"It's crazy when you think about it," said Cannon. "[Dallas head coach] Oscar [Pareja] really gave me that confidence at the end of last year, you know, 'keep going and keep pushing, push for that starting spot, you can do it.'"
The hometown kid didn't have the most straightforward start in MLS. Even after he won back-to-back U.S. Soccer Development Academy national championships with Dallas, the North Texas club weren't ready to sign the right back. With his parents both educated at Ivy League schools, Dartmouth and Brown, Cannon opted to head off to college to study while bettering himself as a soccer player.
UCLA was his chosen destination, and Cannon started all 20 games in his freshman year with the Bruins.
"Everyone wants to go straight from academy to the first team, but a lot of factors go into that," said Cannon. "Personally I wasn't ready to get to that next level professionally, and I think UCLA really helped prepare me in all aspects for that professional career."
Cannon signed as FC Dallas' 18th Homegrown Player in December 2016. Despite achieving a dream in becoming a professional player, Cannon's first season would prove challenging, with a lack of meaningful game time as he found himself back playing with the academy team. A fruitless loan with OKC Energy FC saw Cannon face rejection on multiple fronts.
"I had plenty of setbacks last year," recalled Cannon. "Coming home from college and playing with the academy was kind of a kick in the face. It felt like no one really believed in me at that time, not even the coaching staff. There was a point where I needed to find and believe in myself, to show that I can get my game to that next level."
After missing the MLS Cup Playoffs in 2017, Dallas parted ways with incumbent right backs Hernan Grana and Atiba Harris. Cannon was thrust into the starting lineup as Pareja refocused FCD on the youthful energy that had helped the team win the 2016 U.S. Open Cup and Supporters' Shield trophies. The team experimented across preseason with both three- and four-man back lines, and Cannon struggled with the varying defensive and attacking responsibilities.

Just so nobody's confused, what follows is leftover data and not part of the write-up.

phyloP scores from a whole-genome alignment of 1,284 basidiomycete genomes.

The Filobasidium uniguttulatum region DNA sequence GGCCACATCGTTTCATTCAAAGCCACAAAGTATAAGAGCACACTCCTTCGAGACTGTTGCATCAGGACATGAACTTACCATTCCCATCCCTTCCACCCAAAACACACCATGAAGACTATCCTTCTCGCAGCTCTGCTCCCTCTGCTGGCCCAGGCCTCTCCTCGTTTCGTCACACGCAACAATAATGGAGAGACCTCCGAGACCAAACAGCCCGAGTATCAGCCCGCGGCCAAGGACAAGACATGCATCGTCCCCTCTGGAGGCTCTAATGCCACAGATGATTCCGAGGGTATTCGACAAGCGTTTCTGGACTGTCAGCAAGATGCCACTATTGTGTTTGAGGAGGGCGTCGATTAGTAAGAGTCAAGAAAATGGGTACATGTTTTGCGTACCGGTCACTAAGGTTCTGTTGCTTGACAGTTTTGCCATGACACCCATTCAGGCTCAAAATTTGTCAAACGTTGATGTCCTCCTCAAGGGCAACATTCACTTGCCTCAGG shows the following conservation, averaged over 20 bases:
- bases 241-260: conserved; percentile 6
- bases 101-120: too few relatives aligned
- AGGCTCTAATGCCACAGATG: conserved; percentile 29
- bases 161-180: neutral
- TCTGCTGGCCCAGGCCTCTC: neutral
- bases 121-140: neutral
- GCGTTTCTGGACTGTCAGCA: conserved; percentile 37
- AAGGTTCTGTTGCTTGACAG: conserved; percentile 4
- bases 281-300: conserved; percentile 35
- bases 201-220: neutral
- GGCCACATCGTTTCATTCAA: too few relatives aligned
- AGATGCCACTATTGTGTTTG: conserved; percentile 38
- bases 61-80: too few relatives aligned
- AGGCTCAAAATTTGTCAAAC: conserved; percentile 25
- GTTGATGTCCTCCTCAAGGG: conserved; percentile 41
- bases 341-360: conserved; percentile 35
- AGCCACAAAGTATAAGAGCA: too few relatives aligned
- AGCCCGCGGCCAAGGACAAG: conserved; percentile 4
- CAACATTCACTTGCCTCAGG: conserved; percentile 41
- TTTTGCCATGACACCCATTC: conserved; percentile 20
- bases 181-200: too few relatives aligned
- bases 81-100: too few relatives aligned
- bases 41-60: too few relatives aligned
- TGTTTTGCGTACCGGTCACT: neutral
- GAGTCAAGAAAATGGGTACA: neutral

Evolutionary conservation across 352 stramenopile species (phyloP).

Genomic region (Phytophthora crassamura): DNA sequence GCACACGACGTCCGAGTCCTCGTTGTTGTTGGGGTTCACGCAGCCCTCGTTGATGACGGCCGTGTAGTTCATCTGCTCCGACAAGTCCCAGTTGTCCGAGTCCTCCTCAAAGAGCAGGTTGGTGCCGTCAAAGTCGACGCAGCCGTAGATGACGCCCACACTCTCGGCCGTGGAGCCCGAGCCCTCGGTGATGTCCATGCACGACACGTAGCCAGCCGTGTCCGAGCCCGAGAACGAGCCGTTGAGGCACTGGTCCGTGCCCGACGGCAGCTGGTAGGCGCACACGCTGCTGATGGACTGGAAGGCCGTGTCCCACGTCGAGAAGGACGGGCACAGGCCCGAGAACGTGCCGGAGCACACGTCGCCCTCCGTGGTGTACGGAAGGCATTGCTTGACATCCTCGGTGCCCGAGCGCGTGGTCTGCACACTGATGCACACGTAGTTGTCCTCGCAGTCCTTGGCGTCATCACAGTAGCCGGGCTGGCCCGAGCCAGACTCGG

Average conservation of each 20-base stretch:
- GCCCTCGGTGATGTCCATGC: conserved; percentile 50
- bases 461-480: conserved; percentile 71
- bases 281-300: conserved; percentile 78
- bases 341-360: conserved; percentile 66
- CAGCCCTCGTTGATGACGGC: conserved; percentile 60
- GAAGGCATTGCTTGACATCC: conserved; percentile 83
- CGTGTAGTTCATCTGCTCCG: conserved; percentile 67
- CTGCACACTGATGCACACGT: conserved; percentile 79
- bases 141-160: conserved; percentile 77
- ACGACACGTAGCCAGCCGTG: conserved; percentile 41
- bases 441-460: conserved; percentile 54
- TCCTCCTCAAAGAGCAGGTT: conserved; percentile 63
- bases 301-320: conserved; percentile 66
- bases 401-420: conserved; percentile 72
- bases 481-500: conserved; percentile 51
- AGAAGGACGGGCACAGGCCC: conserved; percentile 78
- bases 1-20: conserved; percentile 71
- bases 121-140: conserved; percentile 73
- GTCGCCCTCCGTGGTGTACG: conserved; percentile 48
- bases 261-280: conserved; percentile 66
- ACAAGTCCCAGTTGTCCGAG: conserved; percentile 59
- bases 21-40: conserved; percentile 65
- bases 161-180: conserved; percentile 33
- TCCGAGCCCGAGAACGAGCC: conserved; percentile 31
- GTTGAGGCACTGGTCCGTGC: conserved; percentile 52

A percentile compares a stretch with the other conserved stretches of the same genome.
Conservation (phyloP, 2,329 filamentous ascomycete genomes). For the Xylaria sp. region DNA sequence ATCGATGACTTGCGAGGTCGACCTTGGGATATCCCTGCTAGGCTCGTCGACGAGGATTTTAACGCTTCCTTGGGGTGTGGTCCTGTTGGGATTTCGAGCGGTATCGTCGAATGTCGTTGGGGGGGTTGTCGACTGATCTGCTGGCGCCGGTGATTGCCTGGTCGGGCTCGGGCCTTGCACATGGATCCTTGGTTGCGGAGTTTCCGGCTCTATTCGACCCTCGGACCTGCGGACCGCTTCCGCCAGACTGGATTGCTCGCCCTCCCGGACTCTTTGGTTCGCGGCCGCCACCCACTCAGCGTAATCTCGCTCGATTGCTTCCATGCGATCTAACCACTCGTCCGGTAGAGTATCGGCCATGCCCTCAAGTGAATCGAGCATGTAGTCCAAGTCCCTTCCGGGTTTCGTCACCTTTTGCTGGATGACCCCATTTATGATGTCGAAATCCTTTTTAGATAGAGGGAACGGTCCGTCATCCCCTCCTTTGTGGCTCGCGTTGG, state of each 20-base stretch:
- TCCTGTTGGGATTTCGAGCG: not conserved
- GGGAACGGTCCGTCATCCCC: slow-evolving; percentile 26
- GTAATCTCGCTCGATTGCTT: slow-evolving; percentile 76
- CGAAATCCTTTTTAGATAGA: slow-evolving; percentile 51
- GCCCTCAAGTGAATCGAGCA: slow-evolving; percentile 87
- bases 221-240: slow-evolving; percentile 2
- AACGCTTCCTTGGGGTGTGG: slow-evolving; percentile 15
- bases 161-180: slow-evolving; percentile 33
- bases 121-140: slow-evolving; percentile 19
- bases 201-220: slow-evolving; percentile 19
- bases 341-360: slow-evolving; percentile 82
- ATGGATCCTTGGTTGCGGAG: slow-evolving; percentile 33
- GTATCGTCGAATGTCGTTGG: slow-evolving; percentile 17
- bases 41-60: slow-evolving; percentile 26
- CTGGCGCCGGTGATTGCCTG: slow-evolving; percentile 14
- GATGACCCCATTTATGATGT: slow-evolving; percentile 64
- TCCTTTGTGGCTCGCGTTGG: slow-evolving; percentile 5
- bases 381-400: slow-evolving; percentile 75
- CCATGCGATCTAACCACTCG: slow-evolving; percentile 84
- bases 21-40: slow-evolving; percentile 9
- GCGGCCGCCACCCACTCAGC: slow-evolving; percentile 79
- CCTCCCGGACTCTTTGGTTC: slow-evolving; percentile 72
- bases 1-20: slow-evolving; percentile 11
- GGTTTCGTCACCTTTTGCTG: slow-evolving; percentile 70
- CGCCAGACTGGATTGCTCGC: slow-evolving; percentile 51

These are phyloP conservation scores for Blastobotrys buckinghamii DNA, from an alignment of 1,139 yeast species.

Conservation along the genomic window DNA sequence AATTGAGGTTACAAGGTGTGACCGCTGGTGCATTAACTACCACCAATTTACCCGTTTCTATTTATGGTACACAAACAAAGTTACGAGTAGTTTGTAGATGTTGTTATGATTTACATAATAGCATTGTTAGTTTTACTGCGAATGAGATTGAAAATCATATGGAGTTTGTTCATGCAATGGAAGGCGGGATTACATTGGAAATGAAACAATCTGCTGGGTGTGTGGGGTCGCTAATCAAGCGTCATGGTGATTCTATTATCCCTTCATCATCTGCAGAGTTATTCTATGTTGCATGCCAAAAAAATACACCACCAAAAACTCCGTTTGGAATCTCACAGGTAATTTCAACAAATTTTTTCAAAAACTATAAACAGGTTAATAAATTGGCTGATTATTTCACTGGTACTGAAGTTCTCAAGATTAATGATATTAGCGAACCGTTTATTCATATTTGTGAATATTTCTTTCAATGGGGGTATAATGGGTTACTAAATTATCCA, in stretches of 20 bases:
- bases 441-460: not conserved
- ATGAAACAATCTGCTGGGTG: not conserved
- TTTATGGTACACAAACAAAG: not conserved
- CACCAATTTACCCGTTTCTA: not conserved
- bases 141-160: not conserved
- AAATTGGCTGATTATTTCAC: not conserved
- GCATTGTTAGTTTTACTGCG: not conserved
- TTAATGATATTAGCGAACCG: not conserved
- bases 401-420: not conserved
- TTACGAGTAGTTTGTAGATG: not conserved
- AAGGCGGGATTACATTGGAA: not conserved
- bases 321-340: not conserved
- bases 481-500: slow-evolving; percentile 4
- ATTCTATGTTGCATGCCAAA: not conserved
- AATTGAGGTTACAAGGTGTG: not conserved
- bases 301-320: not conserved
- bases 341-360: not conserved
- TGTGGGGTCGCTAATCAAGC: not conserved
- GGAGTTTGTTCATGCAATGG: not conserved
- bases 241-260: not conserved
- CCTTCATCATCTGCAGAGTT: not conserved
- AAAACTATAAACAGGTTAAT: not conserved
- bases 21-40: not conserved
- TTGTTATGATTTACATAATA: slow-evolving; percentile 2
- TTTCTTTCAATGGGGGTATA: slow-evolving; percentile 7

"You never know if he’s [right winger Michael Barrios] going to take it one-on-one or two-on-one," Cannon told MLSsoccer.com after Dallas' February meeting with Tauro FC in the Concacaf Champions League, which ended in an upset loss for the MLS side. "Basically I’m right-hand cover and I have to figure out when to go and when not to go, so that’s something I need to improve on in my game."
From that early uncertainty, we've witnessed youth development firsthand, as Cannon has gone from a very uncertain fullback to one of Major League Soccer's top defensive talents and an increasing presence on the USMNT radar. The partnership with Barrios has become a potent threat for FCD, with seven goals and seven assists from the right-sided duo. With more than 30 consecutive starts and nearly 3,000 minutes played in all competition, a new set of challenges has arisen.
"I’m starting to gain a little more confidence of when to go forward and when to stay put."— x- FC Dallas (@FCDallas) April 23, 2018
Read how Reggie Cannon is building forward with more shutouts: https://t.co/f7MvfHzbiE pic.twitter.com/k65FXM79YC
"It's been a hard season, especially on my body," explained Cannon. "The position, outside back, you may not be running the most but you're making those 80-yard sprints, the overlaps. That really takes a toll on your body."
Pareja is one of MLS's great believers in developing within the academy system. The FCD coach struck a philosophical tone while discussing the growth of a player he has personally primed for the team’s right back role since the age of 15.
"The beauty of this game is that the player is growing also by themselves and finding the answers," said Pareja. "That timing is not just dictated by the coach, but is dictated by their experiences in the games, and I know Reggie is going to be growing much more."
With the MLSsoccer.com 22 Under 22 list being unveiled this week, we asked several FC Dallas players and staff where Cannon will place, with a variety of opinions ranking him in the top 10.
So what does the man himself think?
"Let me just say Alphonso Davies deserves to be No. 1 for sure," said Cannon. "The guy is unbelievable, and out of all the players I've played against this year, he was the best player hands down. As far as me personally, I don't know … Wherever I land, I'll be content just being on the list."